Poverty, Climate Change and Livelihood: A Way Out

As the world struggles to come to terms with the shapeshifting Covid-19 virus, the views of the Hon’ble President of India, Shri Ram Nath Kovind, become particularly resonant. Writing about the relentless drive to control nature and exploit its resources, he urged a reflection on how nature, through the pandemic, is telling “us to acknowledge with humility our quintessential equality and interdependence.” This is a view that is difficult to disagree with. Many scientists have voiced that the pressure on natural habitats and the decreasing distance between humans and other organisms have rapidly spread such infections and perhaps destroyed earlier immunity.

भारत रूरल लाइवलीहुड्स फाउंडेशन (बीआरएलएफ) ने हिंदी पखवाड़ा मनाया

भारत रूरल लाइवलीहुड्स फाउंडेशन (बीआरएलएफ) की स्थापना भारत सरकार द्वारा एक स्वतंत्र संस्था के रूप में ग्रामीण विकास मंत्रालय के अधीन की गयी थी, जिसका मुख्य उद्देश्य केंद्र व राज्य सरकारों के साथ भागीदारी करते हुए मध्य भारत के आदिवासी क्षेत्रों में आजीविका सृजन करना है।

The Springs of Life and Livelihoods

Mountain springs are a major source of water supply for rural households in the Himalayan region. Of the 5 million springs in India, about 3 million are in the Himalayas[i]. However, spring water supply has increasingly become uncertain in recent times due to several reasons such as impact of climate change and anthropogenic agents such as change in land use, increased demand, and ecological degradation. Some of these change agents impact the rainfall pattern leading to high intensity rainfall with reduced spread. This naturally leads to increased runoff and reduced capture as ground water.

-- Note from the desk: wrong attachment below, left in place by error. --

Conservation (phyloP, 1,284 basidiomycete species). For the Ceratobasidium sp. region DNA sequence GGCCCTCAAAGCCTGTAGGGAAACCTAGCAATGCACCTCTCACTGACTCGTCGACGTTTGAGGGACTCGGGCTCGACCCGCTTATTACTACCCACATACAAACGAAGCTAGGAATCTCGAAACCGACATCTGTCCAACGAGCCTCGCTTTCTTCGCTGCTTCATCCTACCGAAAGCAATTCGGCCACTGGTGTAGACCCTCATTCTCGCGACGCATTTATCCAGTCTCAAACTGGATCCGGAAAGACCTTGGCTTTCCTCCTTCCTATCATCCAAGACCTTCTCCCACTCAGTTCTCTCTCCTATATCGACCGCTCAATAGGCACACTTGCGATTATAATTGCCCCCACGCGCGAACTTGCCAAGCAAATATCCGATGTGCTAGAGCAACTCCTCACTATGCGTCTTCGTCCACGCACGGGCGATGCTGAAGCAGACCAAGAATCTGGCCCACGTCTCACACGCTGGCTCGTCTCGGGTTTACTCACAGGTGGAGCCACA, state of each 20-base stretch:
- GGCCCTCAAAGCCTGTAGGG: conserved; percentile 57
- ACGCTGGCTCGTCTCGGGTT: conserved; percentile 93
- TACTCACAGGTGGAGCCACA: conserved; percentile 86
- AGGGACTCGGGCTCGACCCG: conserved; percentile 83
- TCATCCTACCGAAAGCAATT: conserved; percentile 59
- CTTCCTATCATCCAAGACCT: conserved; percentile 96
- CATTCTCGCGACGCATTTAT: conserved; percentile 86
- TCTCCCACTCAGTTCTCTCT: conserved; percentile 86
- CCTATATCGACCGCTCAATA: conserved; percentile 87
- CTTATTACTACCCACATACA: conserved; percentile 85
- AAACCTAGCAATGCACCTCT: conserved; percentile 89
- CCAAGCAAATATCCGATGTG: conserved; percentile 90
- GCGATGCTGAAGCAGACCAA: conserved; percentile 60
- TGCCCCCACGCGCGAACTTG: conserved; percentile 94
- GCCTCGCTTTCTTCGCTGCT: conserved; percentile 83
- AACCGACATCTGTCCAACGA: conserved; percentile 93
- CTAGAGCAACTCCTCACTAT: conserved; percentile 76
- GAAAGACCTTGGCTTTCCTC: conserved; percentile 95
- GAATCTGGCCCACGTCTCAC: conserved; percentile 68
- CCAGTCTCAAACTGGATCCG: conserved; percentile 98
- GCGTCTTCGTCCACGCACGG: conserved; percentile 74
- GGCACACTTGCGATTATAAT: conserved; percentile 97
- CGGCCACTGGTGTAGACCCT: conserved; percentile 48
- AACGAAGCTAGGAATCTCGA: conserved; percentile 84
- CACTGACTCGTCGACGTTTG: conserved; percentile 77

Presenting a short video directed by Surendra Kumar Singh showcasing the COVID-19 relief work in Jharkhand carried out by Vikas Sahyog Kendra with Support from BRLF.

Bheema Adiwasi, 40, is a Sahariya tribal. Like most members of his community — one of the poorest and impoverished in India —- he has no steady income; he occasionally earns some money by working in the fields of a local landlord in the Vijaypur block of Sheopur district, Madhya Pradesh. Bheema is entitled to Rs 600 per month disability pension from the government, but unfortunately the allowance does not reach his account every month.

Sarajmuni Soren, 31, is a resident of Majhali village (Angrabhasa-II Gram Panchayat), Nagrakata block, in Jalpaiguri district of West Bengal. Her husband, Sushil, is a daily wage worker, and they have three children: Two daughters (seven years and four years) and a one-and-a-half-year-old son.

Bikas Sardar, 34, has been working as a migrant labourer for more than 10 years. He is semi-literate and unskilled, and, therefore, Sardar never had the luxury of holding a permanent job at one particular location. Sardar went where the labour contractor took him. In the last four years, he has been working at construction and pipeline-laying sites in Bengaluru, Chennai, and Kolkata.

PARTICIPATORY GROUNDWATER MANAGEMENT (PGWM)

Is ‘out of sight’ truly ‘out of mind’? That’s what many water experts in India believe when it comes to our groundwater. The fact is, as a country, we are greatly dependent on groundwater, being the largest users in the world. According to reports, at just over 260 cubic km per year, India uses 25 percent of all groundwater extracted globally, ahead of the US and China.Equally significant, 70 percent of the water used in agriculture today is groundwater.In fact, according to a report by the Centre for Science and Environment (CSE) in 2012, 90 per cent of rural water and 48 per cent of urban water supply is sourced from groundwater resources. Thus, it is evident that groundwater is a lifeline for the country. That said, there is little understanding of the importance of groundwater, in both the policy and public spheres.